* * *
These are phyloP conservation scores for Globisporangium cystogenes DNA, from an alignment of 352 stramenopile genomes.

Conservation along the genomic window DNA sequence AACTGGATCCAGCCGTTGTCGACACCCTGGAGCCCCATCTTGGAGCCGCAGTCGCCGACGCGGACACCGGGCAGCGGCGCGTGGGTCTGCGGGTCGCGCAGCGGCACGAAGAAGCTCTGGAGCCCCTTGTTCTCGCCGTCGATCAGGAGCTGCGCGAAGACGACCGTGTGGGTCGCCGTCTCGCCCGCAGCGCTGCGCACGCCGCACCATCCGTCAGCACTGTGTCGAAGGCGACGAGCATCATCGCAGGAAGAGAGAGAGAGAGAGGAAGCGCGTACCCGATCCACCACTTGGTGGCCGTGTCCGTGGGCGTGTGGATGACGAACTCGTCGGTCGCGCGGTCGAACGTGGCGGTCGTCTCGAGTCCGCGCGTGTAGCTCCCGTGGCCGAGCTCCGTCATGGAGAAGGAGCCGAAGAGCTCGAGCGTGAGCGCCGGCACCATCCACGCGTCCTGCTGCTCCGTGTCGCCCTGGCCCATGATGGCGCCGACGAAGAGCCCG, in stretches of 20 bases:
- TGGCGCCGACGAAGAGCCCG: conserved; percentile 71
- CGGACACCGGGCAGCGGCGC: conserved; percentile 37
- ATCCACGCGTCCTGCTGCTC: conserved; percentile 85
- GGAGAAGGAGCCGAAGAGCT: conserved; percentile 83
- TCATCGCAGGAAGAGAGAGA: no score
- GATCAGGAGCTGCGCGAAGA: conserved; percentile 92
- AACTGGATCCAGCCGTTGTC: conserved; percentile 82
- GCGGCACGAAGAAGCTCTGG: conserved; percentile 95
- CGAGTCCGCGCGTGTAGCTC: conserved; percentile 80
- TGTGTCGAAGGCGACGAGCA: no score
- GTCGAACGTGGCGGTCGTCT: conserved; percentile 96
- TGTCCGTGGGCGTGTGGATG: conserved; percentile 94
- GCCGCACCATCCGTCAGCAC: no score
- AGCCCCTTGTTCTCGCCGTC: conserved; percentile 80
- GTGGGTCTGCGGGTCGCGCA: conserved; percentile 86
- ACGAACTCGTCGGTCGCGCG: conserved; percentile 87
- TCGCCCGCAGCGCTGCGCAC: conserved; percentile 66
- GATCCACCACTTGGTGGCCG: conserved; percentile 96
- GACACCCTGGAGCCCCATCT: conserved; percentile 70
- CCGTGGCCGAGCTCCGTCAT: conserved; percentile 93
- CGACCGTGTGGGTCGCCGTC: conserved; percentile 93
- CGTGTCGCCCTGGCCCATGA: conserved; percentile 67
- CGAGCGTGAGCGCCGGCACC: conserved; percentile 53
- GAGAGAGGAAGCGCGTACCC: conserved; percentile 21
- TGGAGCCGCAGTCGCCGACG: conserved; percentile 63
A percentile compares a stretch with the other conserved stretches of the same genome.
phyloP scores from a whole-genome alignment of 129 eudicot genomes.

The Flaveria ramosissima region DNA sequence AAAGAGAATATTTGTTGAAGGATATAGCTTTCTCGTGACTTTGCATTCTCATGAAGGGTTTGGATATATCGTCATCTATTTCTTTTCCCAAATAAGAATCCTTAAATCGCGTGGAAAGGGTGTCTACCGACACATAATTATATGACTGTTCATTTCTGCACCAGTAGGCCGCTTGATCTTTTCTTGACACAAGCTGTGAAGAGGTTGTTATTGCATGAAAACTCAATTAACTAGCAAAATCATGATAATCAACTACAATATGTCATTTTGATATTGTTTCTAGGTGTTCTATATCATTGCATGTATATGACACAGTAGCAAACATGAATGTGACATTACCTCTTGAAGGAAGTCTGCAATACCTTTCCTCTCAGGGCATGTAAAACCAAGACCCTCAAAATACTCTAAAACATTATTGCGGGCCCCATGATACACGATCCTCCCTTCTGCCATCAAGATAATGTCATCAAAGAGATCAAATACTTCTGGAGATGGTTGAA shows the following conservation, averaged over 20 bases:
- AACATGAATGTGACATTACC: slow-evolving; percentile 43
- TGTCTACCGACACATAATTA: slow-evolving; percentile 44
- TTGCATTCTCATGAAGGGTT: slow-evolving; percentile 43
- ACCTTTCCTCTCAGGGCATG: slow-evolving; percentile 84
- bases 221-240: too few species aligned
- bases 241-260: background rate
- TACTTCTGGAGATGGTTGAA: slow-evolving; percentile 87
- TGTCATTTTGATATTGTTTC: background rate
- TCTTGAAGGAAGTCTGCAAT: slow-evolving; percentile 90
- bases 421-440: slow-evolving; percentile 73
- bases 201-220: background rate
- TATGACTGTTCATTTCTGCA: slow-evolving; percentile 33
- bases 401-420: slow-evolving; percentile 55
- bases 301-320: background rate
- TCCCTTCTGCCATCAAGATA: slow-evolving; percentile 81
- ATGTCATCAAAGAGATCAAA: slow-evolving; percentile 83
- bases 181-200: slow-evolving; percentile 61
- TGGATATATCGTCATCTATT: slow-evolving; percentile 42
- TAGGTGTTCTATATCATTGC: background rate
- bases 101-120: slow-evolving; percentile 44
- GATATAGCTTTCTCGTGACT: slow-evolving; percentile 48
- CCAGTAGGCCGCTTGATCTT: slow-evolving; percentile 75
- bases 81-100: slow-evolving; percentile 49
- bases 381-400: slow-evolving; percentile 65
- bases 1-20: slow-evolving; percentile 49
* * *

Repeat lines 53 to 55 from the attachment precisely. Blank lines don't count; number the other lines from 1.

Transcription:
- bases 81-100: slow-evolving; percentile 49
- bases 381-400: slow-evolving; percentile 65
- bases 1-20: slow-evolving; percentile 49